Banks reducing risks, costs amid pandemic
BANKS are employing prudential strategies to weather the impact of the coronavirus pandemic, such as reducing exposures to segments deemed vulnerable and cutting operational costs, a report from the Bangko Sentral ng Pilipinas (BSP) said.
“Despite the immense economic disruption following the outbreak of COVID-19, decisive, time-bound and wide-ranging policy responses have helped to prevent a seizing-up of the banking system”, BSP Governor Benjamin E. Diokno said in a statement.
BSP’s Report on the Philippine Financial System for the First Semester of 2020 released Thursday said universal and commercial banks have been looking to minimize exposure to vulnerable sectors and to increase ancillary or fee-based activities.
“[Mean]while, thrift banks and rural and cooperative banks plan to fast track digitization initiatives to reduce operating expenses,” it said.
Higher credit provisions amid the crisis took its toll on the industry’s profitability, as the banking system’s net profit shrank 22.5% year on year to P86.5 billion as of end-June, reversing the 27.7% growth in earnings in the same period of 2019.
“Other income sources are expected to slow down due to lower volume of transactions, waiver of inter-branch and interbank fees as well as the temporary grace period moratorium on the imposition of bank fees, penalties and charges under the [Republic Act No. 11469 or] Bayanihan Act,” the BSP said.
Based on a central bank survey, lenders are eyeing to do cost-cutting measures such as deferred capital spending and freeze hiring of non-critical positions to mitigate the impact of the pandemic on their profitability.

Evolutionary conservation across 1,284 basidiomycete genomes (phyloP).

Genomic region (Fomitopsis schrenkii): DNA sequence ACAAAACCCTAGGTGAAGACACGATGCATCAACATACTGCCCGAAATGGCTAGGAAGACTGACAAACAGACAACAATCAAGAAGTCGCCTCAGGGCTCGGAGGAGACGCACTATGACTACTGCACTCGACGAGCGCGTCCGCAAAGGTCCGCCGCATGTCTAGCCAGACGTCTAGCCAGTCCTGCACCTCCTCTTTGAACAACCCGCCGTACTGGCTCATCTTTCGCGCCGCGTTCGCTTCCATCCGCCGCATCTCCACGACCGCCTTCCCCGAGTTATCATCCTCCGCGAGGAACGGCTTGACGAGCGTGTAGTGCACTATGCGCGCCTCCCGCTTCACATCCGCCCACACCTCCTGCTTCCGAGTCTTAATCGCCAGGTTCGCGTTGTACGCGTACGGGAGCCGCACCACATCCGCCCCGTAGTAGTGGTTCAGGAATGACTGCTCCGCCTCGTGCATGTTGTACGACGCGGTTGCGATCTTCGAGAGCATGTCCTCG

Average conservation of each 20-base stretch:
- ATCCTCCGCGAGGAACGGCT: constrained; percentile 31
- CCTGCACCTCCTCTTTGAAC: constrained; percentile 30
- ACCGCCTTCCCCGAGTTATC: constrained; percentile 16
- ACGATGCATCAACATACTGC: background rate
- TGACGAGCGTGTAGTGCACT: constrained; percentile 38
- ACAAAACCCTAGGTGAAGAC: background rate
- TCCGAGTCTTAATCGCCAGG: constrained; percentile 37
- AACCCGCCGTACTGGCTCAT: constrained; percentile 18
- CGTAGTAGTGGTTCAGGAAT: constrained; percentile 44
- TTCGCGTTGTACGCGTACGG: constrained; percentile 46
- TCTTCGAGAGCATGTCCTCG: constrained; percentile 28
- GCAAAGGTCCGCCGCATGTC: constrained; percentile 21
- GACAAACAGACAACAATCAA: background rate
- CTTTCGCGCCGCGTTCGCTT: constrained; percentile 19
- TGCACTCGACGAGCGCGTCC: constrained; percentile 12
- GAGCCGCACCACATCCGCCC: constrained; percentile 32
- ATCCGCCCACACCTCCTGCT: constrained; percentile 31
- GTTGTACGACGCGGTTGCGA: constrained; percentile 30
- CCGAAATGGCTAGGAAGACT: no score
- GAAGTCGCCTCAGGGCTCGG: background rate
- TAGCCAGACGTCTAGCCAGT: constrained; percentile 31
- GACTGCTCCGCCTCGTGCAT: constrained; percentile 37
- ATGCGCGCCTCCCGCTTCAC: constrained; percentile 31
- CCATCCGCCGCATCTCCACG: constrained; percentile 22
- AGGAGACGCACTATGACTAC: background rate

They are also looking to intensify loan collection activities and monitoring, exercise prudence in credit disbursement, reduce cost of funds, and market new loans and deposit products.
Lenders are also expecting muted overall credit demand despite the reopening of business activities as the lockdown was eased. Surveyed banks believe their gross total loan portfolio will “grow modestly” by the end of the year.
Due to the impact of the crisis on households and businesses, the central bank expects non-performing loans (NPL) to reach 4.6%, still better compared to the 17.6% level in 2002 in the aftermath of the Asian financial crisis.
In the first half of the year, the increase in soured loans was fuelled by sectors such as real estate, wholesale and retail trade. Consumer loans also contributed to the growth in bad loans, the report said.
The industry’s NPL ratio stood at 2.84% or P304.98 billion of the P10.7-trillion total loan portfolio as of end-August. This rose from the 2.7% ratio seen as of end-July. — LWTN